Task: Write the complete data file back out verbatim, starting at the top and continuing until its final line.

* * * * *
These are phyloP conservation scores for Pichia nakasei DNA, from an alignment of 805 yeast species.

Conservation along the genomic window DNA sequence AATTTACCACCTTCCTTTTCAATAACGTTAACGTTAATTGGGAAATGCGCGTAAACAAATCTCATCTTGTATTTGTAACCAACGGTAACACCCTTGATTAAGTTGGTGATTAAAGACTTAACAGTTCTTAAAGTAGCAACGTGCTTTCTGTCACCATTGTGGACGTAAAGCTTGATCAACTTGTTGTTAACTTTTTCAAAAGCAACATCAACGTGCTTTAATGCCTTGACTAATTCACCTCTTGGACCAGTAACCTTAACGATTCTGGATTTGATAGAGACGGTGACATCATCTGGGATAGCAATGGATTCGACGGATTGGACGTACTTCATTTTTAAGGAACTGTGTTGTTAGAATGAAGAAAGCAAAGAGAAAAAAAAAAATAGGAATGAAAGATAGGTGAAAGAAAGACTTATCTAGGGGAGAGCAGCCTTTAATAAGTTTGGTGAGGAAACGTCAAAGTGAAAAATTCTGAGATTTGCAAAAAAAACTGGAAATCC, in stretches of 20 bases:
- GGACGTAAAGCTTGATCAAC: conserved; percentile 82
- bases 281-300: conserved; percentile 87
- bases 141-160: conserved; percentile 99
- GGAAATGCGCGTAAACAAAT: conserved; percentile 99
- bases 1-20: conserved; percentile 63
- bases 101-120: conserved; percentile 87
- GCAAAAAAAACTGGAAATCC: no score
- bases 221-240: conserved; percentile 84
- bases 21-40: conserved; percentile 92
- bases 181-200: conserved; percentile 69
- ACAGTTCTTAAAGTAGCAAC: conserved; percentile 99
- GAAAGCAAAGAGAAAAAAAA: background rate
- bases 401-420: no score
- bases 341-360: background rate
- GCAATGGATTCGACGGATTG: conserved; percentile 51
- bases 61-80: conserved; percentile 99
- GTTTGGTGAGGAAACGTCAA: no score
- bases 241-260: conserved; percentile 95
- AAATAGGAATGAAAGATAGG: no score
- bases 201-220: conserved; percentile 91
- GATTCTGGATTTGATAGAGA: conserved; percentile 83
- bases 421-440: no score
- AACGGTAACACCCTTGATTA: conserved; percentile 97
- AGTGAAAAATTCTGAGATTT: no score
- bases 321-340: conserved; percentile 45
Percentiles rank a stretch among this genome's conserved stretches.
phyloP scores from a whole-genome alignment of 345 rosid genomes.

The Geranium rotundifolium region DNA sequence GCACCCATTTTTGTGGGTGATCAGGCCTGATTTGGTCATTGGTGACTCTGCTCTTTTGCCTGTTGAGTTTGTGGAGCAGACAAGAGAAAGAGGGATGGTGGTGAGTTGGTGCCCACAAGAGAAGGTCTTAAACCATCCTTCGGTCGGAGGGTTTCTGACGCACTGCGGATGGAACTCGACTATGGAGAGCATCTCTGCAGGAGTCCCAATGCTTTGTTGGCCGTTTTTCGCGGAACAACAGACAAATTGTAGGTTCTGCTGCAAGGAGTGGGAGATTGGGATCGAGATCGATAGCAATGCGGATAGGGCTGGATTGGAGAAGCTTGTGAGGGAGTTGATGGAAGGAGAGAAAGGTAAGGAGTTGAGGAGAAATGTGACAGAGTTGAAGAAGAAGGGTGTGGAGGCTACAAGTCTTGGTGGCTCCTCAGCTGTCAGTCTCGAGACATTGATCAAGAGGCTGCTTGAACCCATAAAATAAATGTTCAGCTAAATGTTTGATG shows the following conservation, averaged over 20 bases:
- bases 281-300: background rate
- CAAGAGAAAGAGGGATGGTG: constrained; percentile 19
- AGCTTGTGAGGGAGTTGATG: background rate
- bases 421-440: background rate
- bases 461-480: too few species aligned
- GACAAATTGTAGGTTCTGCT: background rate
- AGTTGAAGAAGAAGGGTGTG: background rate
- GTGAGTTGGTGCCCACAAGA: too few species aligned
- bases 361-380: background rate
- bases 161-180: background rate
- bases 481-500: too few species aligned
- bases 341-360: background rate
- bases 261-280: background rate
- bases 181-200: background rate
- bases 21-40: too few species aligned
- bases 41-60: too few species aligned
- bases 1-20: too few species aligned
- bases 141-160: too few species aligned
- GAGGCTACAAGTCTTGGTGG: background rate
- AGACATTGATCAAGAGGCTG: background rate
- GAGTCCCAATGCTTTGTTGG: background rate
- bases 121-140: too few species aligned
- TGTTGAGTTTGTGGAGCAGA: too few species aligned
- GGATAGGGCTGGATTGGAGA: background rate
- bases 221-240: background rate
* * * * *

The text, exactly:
These are phyloP conservation scores for Pichia nakasei DNA, from an alignment of 805 yeast species.

Conservation along the genomic window DNA sequence AATTTACCACCTTCCTTTTCAATAACGTTAACGTTAATTGGGAAATGCGCGTAAACAAATCTCATCTTGTATTTGTAACCAACGGTAACACCCTTGATTAAGTTGGTGATTAAAGACTTAACAGTTCTTAAAGTAGCAACGTGCTTTCTGTCACCATTGTGGACGTAAAGCTTGATCAACTTGTTGTTAACTTTTTCAAAAGCAACATCAACGTGCTTTAATGCCTTGACTAATTCACCTCTTGGACCAGTAACCTTAACGATTCTGGATTTGATAGAGACGGTGACATCATCTGGGATAGCAATGGATTCGACGGATTGGACGTACTTCATTTTTAAGGAACTGTGTTGTTAGAATGAAGAAAGCAAAGAGAAAAAAAAAAATAGGAATGAAAGATAGGTGAAAGAAAGACTTATCTAGGGGAGAGCAGCCTTTAATAAGTTTGGTGAGGAAACGTCAAAGTGAAAAATTCTGAGATTTGCAAAAAAAACTGGAAATCC, in stretches of 20 bases:
- GGACGTAAAGCTTGATCAAC: conserved; percentile 82
- bases 281-300: conserved; percentile 87
- bases 141-160: conserved; percentile 99
- GGAAATGCGCGTAAACAAAT: conserved; percentile 99
- bases 1-20: conserved; percentile 63
- bases 101-120: conserved; percentile 87
- GCAAAAAAAACTGGAAATCC: no score
- bases 221-240: conserved; percentile 84
- bases 21-40: conserved; percentile 92
- bases 181-200: conserved; percentile 69
- ACAGTTCTTAAAGTAGCAAC: conserved; percentile 99
- GAAAGCAAAGAGAAAAAAAA: background rate
- bases 401-420: no score
- bases 341-360: background rate
- GCAATGGATTCGACGGATTG: conserved; percentile 51
- bases 61-80: conserved; percentile 99
- GTTTGGTGAGGAAACGTCAA: no score
- bases 241-260: conserved; percentile 95
- AAATAGGAATGAAAGATAGG: no score
- bases 201-220: conserved; percentile 91
- GATTCTGGATTTGATAGAGA: conserved; percentile 83
- bases 421-440: no score
- AACGGTAACACCCTTGATTA: conserved; percentile 97
- AGTGAAAAATTCTGAGATTT: no score
- bases 321-340: conserved; percentile 45
Percentiles rank a stretch among this genome's conserved stretches.
phyloP scores from a whole-genome alignment of 345 rosid genomes.

The Geranium rotundifolium region DNA sequence GCACCCATTTTTGTGGGTGATCAGGCCTGATTTGGTCATTGGTGACTCTGCTCTTTTGCCTGTTGAGTTTGTGGAGCAGACAAGAGAAAGAGGGATGGTGGTGAGTTGGTGCCCACAAGAGAAGGTCTTAAACCATCCTTCGGTCGGAGGGTTTCTGACGCACTGCGGATGGAACTCGACTATGGAGAGCATCTCTGCAGGAGTCCCAATGCTTTGTTGGCCGTTTTTCGCGGAACAACAGACAAATTGTAGGTTCTGCTGCAAGGAGTGGGAGATTGGGATCGAGATCGATAGCAATGCGGATAGGGCTGGATTGGAGAAGCTTGTGAGGGAGTTGATGGAAGGAGAGAAAGGTAAGGAGTTGAGGAGAAATGTGACAGAGTTGAAGAAGAAGGGTGTGGAGGCTACAAGTCTTGGTGGCTCCTCAGCTGTCAGTCTCGAGACATTGATCAAGAGGCTGCTTGAACCCATAAAATAAATGTTCAGCTAAATGTTTGATG shows the following conservation, averaged over 20 bases:
- bases 281-300: background rate
- CAAGAGAAAGAGGGATGGTG: constrained; percentile 19
- AGCTTGTGAGGGAGTTGATG: background rate
- bases 421-440: background rate
- bases 461-480: too few species aligned
- GACAAATTGTAGGTTCTGCT: background rate
- AGTTGAAGAAGAAGGGTGTG: background rate
- GTGAGTTGGTGCCCACAAGA: too few species aligned
- bases 361-380: background rate
- bases 161-180: background rate
- bases 481-500: too few species aligned
- bases 341-360: background rate
- bases 261-280: background rate
- bases 181-200: background rate
- bases 21-40: too few species aligned
- bases 41-60: too few species aligned
- bases 1-20: too few species aligned
- bases 141-160: too few species aligned
- GAGGCTACAAGTCTTGGTGG: background rate
- AGACATTGATCAAGAGGCTG: background rate
- GAGTCCCAATGCTTTGTTGG: background rate
- bases 121-140: too few species aligned
- TGTTGAGTTTGTGGAGCAGA: too few species aligned
- GGATAGGGCTGGATTGGAGA: background rate
- bases 221-240: background rate